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An *eigenvalue* and *eigenvector* of
a square matrix *A* are, respectively, a scalar *λ* and
a nonzero vector *υ* that satisfy

*Aυ* = *λυ*.

With the eigenvalues on the diagonal of a diagonal matrix Λ
and the corresponding eigenvectors forming the columns of a matrix *V*,
you have

*AV* = *VΛ*.

If *V* is nonsingular, this becomes the eigenvalue
decomposition

*A* = *VΛV*^{–1}.

A good example is provided by the coefficient matrix of the ordinary differential equation in the previous section:

A = 0 -6 -1 6 2 -16 -5 20 -10

The statement

lambda =eig(A)

produces a column vector containing the eigenvalues. For this matrix, the eigenvalues are complex:

lambda = -3.0710 -2.4645+17.6008i -2.4645-17.6008i

The real part of each of the eigenvalues is negative, so *e*^{λt} approaches
zero as *t* increases. The nonzero imaginary part
of two of the eigenvalues, ±*ω*, contributes
the oscillatory component, sin(*ω**t*),
to the solution of the differential equation.

With two output arguments, `eig` computes the
eigenvectors and stores the eigenvalues in a diagonal matrix:

[V,D] = eig(A) V = -0.8326 0.2003 - 0.1394i 0.2003 + 0.1394i -0.3553 -0.2110 - 0.6447i -0.2110 + 0.6447i -0.4248 -0.6930 -0.6930 D = -3.0710 0 0 0 -2.4645+17.6008i 0 0 0 -2.4645-17.6008i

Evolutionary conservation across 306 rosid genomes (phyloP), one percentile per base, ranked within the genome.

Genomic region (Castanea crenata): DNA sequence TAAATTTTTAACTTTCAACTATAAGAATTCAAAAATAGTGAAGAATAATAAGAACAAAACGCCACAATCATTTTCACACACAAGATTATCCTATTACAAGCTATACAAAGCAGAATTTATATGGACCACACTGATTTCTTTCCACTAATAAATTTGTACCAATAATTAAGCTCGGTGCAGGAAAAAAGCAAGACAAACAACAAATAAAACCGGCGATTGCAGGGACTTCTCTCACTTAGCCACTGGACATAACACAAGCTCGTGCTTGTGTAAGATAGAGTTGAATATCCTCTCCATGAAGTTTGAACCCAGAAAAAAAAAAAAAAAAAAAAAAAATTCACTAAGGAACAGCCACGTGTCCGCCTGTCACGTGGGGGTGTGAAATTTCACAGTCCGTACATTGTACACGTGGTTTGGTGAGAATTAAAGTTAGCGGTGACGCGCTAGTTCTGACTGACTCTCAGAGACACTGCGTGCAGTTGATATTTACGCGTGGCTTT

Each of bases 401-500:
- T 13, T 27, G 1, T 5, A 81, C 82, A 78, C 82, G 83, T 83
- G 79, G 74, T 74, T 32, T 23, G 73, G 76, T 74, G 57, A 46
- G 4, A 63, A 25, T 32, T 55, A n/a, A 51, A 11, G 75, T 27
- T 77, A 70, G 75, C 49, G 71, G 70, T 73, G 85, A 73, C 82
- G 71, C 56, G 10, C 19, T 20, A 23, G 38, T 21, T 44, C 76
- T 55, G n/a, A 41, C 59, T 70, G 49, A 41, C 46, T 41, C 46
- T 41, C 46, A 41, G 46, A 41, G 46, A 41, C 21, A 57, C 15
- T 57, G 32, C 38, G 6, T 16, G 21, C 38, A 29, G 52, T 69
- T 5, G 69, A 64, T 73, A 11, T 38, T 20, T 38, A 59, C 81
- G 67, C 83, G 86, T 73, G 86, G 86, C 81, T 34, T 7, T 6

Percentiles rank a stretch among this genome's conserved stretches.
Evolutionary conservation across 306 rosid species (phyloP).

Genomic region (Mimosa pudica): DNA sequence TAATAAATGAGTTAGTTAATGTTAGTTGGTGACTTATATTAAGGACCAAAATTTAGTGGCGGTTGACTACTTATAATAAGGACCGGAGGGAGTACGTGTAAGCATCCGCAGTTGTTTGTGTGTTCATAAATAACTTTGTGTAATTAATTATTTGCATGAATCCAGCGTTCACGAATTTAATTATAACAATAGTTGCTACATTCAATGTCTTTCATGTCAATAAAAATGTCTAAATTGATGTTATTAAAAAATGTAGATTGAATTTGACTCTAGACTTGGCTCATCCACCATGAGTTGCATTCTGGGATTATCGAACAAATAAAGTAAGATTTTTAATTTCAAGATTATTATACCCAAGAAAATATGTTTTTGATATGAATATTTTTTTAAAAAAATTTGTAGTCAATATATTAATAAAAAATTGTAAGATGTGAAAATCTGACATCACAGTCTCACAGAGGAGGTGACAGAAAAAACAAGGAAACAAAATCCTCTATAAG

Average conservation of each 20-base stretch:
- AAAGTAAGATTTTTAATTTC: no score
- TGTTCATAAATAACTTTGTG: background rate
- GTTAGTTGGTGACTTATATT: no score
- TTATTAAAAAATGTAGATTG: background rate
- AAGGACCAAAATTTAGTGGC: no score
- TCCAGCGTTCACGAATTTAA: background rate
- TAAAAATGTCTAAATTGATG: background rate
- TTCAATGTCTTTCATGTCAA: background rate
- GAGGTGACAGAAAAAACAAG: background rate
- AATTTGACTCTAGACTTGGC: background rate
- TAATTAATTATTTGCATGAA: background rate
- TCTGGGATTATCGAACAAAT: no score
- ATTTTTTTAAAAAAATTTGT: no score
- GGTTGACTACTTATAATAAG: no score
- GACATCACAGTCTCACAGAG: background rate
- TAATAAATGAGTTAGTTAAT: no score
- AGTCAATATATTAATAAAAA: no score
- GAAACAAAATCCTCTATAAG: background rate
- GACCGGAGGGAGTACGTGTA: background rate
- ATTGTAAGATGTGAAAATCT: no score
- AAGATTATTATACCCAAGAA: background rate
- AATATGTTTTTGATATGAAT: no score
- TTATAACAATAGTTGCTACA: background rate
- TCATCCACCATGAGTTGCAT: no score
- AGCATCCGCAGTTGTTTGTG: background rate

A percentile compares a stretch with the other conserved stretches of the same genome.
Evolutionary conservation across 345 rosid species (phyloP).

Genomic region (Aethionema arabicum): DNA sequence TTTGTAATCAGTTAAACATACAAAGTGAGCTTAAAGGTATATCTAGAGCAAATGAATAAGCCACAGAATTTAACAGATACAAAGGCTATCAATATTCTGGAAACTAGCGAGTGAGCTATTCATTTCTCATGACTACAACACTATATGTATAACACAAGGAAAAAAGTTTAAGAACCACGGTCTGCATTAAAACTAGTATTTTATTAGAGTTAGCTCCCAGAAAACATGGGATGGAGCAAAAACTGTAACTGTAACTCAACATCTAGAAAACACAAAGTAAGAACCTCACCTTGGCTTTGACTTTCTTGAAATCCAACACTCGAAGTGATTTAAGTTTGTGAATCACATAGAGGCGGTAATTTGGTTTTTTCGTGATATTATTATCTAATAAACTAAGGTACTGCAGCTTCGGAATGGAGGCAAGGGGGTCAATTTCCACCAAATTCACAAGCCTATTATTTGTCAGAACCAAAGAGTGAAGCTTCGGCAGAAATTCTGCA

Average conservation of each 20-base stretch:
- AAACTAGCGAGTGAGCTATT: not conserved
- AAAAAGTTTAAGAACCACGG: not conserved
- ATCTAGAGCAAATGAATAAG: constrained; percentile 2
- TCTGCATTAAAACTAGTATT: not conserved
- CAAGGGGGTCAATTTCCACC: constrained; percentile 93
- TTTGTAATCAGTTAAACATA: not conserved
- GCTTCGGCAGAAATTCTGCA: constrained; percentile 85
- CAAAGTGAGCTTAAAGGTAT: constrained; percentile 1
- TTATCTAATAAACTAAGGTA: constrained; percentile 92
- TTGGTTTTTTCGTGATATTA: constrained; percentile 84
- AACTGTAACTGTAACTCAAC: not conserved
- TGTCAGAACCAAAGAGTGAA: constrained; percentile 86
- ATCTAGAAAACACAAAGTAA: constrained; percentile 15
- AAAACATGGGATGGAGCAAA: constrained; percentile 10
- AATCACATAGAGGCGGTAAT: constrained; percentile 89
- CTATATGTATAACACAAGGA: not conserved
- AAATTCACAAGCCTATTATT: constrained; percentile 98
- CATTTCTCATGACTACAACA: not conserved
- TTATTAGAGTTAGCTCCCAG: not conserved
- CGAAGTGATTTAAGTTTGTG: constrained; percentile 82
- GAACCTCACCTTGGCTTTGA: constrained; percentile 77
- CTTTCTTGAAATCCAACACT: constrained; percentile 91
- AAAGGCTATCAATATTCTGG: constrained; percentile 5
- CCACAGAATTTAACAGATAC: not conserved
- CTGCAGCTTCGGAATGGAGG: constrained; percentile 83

The first eigenvector is real and the other two vectors are
complex conjugates of each other. All three vectors are normalized
to have Euclidean length, `norm(v,2)`, equal to one.

The matrix` V*D*inv(V)`, which can be written
more succinctly as `V*D/V`, is within round-off error
of `A`. And, `inv(V)*A*V`, or `V\A*V`,
is within round-off error of` D`.

Some matrices do not have an eigenvector decomposition. These matrices are not diagonalizable. For example:

A = [ 6 12 19 -9 -20 -33 4 9 15 ]

For this matrix

[V,D] = eig(A)

produces

V = -0.4741 -0.4082 -0.4082 0.8127 0.8165 0.8165 -0.3386 -0.4082 -0.4082 D = -1.0000 0 0 0 1.0000 0 0 0 1.0000

There is a double eigenvalue at *λ* =
1. The second and third columns of `V` are the same.
For this matrix, a full set of linearly independent eigenvectors does
not exist.

The MATLAB^{®} advanced matrix computations do not require
eigenvalue decompositions. They are based, instead, on the Schur decomposition

*A* = *USU*′.

where *U* is an orthogonal matrix and *S* is
a block upper triangular matrix with 1-by-1 and 2-by-2 blocks on the
diagonal. The eigenvalues are revealed by the diagonal elements and
blocks of *S*, while the columns of *U* provide
a basis with much better numerical properties than a set of eigenvectors.
The Schur decomposition of this defective example is

[U,S] =schur(A) U = -0.4741 0.6648 0.5774 0.8127 0.0782 0.5774 -0.3386 -0.7430 0.5774 S = -1.0000 20.7846 -44.6948 0 1.0000 -0.6096 0 0 1.0000

The double eigenvalue is contained in the lower 2-by-2 block
of `S`.

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